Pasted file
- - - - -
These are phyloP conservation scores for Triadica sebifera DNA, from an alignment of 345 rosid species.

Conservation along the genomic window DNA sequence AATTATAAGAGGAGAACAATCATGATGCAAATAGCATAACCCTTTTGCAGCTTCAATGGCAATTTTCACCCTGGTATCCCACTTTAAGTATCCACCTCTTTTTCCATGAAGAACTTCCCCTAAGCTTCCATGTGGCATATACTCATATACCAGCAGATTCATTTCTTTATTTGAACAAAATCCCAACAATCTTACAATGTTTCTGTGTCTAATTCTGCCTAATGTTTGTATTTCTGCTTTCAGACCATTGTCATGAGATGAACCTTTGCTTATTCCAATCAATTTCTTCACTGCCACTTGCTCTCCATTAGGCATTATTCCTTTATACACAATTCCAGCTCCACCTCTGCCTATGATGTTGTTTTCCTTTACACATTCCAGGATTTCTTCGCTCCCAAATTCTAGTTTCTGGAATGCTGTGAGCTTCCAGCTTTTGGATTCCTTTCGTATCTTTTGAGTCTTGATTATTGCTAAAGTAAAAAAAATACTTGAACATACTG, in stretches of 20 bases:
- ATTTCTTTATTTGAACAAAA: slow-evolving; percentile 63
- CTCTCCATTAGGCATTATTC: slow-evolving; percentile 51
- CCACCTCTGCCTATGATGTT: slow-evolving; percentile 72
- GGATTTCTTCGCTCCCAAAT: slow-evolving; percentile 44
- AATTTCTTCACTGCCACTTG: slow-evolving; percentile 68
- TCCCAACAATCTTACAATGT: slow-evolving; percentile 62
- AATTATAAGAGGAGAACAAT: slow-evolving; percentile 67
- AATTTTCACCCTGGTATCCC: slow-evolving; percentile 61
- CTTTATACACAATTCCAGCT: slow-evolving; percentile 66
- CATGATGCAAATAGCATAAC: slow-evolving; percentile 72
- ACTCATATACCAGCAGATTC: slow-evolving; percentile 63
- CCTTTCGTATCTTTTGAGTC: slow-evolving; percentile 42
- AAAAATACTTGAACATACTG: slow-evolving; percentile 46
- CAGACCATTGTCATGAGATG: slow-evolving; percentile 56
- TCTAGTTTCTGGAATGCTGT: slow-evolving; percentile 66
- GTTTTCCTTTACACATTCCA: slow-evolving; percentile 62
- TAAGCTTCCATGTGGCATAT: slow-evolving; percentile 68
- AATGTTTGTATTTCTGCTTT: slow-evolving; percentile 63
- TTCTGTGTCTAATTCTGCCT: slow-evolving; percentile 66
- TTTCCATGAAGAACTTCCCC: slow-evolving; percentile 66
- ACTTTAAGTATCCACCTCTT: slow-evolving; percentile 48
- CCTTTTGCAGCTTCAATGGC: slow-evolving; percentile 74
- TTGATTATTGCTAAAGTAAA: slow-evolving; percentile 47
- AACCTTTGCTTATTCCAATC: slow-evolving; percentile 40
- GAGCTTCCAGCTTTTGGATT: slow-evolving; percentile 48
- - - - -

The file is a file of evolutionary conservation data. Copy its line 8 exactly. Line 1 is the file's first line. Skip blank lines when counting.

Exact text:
- TCCCAACAATCTTACAATGT: slow-evolving; percentile 62